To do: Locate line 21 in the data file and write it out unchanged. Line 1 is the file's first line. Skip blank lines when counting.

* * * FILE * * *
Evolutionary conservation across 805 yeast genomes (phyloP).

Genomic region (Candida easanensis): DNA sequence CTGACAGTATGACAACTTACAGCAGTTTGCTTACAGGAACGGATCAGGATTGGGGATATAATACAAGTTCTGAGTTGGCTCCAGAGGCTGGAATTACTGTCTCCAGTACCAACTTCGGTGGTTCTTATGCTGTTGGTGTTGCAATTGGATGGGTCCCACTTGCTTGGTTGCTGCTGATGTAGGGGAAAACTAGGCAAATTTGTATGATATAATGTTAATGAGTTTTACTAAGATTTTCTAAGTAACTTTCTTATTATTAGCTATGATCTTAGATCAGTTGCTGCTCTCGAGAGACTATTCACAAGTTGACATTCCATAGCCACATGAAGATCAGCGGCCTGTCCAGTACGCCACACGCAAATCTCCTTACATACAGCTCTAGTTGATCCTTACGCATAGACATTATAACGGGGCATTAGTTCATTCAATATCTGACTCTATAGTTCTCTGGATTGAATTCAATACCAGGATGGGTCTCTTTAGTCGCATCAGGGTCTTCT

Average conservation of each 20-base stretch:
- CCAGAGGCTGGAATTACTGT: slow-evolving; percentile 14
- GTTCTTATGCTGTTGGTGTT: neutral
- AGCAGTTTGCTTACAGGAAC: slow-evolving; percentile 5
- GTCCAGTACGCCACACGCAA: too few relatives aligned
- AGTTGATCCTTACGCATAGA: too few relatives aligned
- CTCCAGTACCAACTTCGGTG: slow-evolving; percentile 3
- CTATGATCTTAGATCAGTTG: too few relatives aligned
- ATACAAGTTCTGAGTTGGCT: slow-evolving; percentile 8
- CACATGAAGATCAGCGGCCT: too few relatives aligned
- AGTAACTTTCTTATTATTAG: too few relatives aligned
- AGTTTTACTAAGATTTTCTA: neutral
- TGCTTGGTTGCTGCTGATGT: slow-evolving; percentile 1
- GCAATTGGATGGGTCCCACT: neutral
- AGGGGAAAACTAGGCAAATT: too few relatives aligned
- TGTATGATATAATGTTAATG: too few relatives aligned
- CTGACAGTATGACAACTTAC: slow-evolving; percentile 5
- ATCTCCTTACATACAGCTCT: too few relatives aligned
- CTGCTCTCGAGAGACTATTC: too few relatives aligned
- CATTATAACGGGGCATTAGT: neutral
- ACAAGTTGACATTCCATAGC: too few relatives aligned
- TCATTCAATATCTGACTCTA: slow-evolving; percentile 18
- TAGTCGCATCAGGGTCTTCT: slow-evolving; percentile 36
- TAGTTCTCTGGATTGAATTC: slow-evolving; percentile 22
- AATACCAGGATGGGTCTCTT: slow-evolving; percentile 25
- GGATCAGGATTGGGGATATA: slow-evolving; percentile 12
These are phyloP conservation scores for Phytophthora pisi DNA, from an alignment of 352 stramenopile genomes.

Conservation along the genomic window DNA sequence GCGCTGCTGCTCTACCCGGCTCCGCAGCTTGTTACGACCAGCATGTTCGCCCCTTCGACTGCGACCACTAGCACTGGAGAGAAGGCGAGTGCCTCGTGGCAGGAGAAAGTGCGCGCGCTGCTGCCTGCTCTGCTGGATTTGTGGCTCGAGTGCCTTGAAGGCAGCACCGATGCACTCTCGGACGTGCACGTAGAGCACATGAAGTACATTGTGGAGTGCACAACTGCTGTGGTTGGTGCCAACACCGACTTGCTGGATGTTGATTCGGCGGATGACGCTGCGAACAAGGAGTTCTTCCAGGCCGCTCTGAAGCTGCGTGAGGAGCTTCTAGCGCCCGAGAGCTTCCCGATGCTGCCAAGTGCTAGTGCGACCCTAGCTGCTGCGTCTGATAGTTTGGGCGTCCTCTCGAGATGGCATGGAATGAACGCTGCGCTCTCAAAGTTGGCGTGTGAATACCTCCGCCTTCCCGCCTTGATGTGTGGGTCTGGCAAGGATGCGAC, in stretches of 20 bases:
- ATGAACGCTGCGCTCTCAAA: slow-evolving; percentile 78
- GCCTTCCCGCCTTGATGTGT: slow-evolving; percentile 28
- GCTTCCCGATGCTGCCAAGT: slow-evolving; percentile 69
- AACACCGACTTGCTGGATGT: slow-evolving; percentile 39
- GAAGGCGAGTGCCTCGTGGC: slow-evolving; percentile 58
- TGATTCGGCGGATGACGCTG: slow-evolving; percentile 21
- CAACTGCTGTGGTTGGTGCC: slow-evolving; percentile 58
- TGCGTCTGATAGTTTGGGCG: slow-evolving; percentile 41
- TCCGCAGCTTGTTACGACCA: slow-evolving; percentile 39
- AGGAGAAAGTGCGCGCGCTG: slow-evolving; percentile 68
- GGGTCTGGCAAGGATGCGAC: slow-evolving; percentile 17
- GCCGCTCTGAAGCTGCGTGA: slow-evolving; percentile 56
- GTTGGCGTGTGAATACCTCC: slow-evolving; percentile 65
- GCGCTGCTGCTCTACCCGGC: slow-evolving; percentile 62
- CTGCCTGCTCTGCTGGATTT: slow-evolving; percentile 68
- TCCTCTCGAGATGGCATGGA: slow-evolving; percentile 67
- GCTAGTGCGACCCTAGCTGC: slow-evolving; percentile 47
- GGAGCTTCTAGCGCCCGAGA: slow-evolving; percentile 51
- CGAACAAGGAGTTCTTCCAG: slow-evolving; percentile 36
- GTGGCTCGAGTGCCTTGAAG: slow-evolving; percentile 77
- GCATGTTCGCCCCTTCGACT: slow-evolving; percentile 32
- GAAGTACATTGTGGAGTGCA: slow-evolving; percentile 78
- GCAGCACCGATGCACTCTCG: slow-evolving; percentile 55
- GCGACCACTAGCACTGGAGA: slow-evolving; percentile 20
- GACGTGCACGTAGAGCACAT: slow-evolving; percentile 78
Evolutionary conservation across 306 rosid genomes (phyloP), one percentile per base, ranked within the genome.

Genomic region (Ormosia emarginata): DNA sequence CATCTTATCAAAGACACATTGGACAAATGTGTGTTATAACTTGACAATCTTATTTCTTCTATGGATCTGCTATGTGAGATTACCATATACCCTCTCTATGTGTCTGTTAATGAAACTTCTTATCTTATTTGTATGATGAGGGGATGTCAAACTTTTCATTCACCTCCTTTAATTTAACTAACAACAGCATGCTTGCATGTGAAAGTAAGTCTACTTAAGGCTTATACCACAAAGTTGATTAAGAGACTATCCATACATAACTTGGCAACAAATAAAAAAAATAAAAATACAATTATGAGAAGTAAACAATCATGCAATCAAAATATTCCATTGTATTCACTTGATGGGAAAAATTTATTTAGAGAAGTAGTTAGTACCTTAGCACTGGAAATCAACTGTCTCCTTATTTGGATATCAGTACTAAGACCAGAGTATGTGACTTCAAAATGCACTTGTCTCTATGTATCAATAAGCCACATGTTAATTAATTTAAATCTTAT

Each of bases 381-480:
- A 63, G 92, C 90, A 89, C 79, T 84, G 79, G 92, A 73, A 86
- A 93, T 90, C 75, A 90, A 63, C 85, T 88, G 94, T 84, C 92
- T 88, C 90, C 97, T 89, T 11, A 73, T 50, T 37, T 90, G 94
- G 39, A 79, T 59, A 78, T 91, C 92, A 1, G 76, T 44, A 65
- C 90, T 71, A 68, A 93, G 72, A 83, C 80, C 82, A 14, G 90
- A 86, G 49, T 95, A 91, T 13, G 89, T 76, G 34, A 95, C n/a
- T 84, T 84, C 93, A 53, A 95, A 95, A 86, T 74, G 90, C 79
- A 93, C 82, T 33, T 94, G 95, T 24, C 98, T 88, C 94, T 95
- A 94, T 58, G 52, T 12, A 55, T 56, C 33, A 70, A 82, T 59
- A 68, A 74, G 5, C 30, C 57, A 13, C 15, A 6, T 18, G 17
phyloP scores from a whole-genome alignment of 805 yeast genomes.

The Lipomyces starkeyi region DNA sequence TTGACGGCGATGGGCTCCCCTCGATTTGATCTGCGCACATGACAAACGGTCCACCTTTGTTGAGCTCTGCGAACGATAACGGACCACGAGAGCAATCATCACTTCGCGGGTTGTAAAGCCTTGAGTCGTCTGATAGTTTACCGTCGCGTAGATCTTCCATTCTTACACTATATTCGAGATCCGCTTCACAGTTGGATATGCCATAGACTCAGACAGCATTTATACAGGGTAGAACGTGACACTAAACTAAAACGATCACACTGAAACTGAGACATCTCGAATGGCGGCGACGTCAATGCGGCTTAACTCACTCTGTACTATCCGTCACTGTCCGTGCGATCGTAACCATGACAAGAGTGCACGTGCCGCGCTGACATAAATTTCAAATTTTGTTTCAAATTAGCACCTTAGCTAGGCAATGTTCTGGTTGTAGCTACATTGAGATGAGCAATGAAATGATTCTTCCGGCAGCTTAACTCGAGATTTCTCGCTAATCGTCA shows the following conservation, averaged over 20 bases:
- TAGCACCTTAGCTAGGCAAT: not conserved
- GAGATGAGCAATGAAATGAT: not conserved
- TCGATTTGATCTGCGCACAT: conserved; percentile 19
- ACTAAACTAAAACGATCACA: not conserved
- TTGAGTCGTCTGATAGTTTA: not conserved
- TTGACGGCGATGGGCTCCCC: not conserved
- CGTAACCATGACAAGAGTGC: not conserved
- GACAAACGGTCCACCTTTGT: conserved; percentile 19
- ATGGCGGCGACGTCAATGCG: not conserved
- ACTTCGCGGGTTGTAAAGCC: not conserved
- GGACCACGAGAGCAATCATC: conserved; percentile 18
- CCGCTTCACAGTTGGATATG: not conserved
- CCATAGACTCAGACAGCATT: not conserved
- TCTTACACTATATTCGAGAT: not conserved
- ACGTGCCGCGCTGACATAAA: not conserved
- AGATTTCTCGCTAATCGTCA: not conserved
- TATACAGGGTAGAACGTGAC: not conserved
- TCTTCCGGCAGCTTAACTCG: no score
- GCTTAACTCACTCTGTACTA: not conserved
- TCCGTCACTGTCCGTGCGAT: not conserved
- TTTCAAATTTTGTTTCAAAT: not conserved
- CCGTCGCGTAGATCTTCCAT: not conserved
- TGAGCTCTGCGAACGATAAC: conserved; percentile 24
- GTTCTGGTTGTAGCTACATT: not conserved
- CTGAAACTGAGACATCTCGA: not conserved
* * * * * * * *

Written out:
- CTGCTCTCGAGAGACTATTC: too few relatives aligned